Washington – The Bureau of Safety and Environmental Enforcement should use a “holistic combination” of methods to evaluate safety and environmental management system programs in offshore operations and focus on safety culture, according to a report from the National Research Council.
The report, released June 19, follows an October 2010 final rule requiring operators to implement SEMS programs for oil and gas and sulfur operations. The rule was part of the Bureau of Ocean Energy Management, Regulation and Enforcement’s shift from a narrow focus on mechanical failures to safety management in the wake of the April 2010 Deepwater Horizon explosion. NRC supports the move away from compliance, stating that inspectors should be trained to focus on improving safety rather than issuing citations.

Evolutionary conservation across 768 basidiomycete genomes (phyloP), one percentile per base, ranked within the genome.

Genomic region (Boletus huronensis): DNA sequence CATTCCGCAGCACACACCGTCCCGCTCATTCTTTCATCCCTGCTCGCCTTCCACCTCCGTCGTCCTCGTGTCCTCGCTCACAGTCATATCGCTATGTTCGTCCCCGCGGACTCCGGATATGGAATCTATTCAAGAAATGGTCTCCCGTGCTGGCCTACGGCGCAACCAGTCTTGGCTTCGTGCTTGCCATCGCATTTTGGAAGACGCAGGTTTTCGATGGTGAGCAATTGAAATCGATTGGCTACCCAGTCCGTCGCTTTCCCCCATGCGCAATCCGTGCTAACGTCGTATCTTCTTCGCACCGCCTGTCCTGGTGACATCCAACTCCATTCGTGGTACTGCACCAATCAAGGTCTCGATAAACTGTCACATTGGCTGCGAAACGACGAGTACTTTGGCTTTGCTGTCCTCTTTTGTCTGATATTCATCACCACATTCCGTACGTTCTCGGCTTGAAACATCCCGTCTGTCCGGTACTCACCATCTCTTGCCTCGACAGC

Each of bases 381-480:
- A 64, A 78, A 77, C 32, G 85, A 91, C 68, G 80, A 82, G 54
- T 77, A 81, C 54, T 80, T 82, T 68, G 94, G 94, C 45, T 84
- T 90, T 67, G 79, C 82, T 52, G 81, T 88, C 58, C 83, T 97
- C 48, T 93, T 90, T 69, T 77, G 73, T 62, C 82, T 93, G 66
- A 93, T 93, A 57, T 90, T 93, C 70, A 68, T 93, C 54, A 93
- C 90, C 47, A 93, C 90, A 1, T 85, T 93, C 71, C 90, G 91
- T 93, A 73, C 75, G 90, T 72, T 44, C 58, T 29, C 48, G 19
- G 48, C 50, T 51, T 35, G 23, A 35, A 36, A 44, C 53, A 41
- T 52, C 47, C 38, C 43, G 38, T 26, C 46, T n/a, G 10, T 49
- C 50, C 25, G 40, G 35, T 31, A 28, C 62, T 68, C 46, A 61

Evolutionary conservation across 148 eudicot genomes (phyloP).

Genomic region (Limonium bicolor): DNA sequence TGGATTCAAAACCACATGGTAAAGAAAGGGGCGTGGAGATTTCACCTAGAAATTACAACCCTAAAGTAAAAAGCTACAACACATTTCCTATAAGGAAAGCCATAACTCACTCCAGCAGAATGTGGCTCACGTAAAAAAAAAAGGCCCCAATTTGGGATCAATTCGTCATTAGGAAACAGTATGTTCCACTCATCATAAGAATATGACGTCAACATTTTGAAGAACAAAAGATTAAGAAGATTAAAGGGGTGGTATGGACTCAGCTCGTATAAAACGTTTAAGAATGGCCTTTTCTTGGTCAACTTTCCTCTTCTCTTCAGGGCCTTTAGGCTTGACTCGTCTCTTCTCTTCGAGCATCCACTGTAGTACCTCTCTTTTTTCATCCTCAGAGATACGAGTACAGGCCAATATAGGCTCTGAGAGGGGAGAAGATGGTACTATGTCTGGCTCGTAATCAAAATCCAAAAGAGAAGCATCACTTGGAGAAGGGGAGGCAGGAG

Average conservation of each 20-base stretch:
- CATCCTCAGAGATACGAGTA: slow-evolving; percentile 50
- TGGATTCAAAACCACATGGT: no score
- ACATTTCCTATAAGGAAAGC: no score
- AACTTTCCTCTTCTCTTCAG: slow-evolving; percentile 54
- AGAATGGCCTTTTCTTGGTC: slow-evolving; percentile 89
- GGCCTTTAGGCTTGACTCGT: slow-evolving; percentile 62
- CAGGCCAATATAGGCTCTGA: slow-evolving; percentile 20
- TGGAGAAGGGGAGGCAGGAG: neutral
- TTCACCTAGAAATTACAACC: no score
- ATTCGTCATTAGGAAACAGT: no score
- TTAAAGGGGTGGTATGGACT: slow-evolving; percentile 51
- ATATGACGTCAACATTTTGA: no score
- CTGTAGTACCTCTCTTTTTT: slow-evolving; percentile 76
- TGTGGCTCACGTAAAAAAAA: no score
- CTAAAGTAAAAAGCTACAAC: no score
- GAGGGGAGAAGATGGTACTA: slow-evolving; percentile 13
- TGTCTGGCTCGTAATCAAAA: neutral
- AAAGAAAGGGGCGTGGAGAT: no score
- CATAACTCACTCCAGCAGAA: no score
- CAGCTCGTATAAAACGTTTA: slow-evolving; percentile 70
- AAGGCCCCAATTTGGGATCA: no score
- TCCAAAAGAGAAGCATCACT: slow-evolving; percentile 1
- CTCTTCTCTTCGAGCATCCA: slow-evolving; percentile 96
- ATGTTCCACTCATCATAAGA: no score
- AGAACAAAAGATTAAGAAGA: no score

BSEE, which performs inspections and audits, has favored third-party audits for SEMS programs. However, the report argues an independent internal audit may be more effective because it “reinforces ownership of the safety culture.”
Other recommendations include BSEE establishing a key performance indicator program to identify metrics to evaluate the audit program and starting a whistleblower program so workers can anonymously report safety concerns.